Cheers!

  3. I loved Choose Your Own Adventure books and I am STILL kicking myself for getting rid of my ENTIRE collection. GRR Oh well.

    But you’re right. The YA books about demon hunters and zombies and all that is what is hot these days. I love a good happy, fantatasic read with a bit a romance, too. But you knew this. 😉

  4. Thanks for having me on, Dev. I hope you fly safe! Can’t wait to hear from you!

    XOXO

  5. My Daughter reads some of the angst ridden and dark books, but luckily she prefers books like the Percy Jackson series, or the Artemis Fowl series. At least I know she’s reading of Good vs. Evil. As for the other books out there such as the P.C. and Kristen Cast books, the House of Night series? I’m making her wait a bit. You’re right. The pressure on kids to grow up fast is at least something I can control with her leisure reading.

  6. Lara (sorry for misspelling your name), I think I get why they like this. Sexual tension is rampant in teens. Edgy stuff is somewhat of an outlet, I suspect. They ARE forced to grow up too quickly, and I’d say part of the blame rests on the parents who don’t make enough noise about what these kids are exposed to in the media, but that’s another story.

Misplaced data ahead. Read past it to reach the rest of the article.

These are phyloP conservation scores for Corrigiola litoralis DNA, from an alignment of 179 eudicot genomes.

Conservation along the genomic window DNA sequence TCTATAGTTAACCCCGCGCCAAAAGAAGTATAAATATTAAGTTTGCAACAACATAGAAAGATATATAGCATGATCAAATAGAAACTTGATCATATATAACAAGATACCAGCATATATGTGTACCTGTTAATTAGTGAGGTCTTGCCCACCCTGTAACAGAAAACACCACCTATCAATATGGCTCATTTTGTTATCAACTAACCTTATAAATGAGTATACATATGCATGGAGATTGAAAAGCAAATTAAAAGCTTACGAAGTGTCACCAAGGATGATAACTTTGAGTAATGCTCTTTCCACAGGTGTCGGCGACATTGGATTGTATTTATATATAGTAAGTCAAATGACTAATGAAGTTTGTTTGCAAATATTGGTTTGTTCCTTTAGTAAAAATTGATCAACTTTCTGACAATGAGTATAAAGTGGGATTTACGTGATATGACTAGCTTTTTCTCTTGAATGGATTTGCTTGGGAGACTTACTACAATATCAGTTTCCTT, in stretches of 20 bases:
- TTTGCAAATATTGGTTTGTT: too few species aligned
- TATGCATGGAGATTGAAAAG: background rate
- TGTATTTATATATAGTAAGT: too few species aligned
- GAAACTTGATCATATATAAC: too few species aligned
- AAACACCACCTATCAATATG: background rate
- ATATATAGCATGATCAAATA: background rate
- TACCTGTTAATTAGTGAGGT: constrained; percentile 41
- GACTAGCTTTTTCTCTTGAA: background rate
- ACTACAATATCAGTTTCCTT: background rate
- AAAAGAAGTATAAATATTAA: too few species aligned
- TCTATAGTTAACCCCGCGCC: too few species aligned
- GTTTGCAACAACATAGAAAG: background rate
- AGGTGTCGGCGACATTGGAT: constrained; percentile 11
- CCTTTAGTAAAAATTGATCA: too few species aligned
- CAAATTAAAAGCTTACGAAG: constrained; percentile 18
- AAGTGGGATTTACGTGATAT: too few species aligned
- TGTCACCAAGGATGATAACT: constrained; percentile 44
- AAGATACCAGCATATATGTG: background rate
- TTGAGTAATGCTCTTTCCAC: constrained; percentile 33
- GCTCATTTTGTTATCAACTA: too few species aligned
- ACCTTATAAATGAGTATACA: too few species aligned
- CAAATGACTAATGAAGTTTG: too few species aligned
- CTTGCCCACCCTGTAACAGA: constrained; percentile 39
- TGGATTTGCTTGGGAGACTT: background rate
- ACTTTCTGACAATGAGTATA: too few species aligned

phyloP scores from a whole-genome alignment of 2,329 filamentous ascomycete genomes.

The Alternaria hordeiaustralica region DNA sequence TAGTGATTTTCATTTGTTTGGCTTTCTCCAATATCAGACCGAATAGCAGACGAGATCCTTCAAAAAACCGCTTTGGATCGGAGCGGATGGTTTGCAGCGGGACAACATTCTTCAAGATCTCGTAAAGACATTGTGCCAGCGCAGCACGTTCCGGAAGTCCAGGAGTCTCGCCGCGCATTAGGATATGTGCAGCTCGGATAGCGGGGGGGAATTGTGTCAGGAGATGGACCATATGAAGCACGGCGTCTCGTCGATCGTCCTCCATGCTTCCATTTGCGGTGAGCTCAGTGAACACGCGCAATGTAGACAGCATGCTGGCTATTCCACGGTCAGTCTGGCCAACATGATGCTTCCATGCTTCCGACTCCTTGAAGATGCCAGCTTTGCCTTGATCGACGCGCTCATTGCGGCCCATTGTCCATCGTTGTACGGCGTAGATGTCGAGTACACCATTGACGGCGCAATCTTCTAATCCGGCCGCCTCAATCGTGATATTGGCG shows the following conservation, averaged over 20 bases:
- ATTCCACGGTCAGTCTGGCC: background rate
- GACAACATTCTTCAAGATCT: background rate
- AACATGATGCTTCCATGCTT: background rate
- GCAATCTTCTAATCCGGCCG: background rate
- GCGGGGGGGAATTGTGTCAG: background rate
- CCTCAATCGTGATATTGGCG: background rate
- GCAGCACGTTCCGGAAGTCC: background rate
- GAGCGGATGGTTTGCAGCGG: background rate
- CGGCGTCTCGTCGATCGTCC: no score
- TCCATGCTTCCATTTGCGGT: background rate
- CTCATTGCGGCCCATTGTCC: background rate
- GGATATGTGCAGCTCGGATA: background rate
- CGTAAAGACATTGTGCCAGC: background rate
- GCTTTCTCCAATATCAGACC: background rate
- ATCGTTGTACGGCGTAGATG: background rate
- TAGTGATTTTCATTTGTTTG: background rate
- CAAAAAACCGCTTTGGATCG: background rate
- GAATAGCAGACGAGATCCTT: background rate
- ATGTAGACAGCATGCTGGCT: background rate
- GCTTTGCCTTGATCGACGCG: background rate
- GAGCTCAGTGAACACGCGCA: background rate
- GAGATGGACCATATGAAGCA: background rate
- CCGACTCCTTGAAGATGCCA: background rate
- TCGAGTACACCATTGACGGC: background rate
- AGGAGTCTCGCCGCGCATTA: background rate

I would rather they read about fantasy worlds that they know in their heads don’t exist rather than see it depicted “in real life” on tv or the Internet. Back when I was savoring Sidney Sheldon and Rosemary Rogers books, I knew these were not real. It was too sexy, but it was an escape from my pubescence and made me feel like I was in on the big secret, so to speak. 😉

  7. Thanks to Lara for the post and everyone for stopping by and commenting!

    I think there’s room for both. I think there’ so much genuine terror in the world nowadays that some of the fiction SHOULD be on the gentler, more lighthearted side to balance it out.

    i think there can be an innocence and a gentleness without stupidity, if that makes any sense.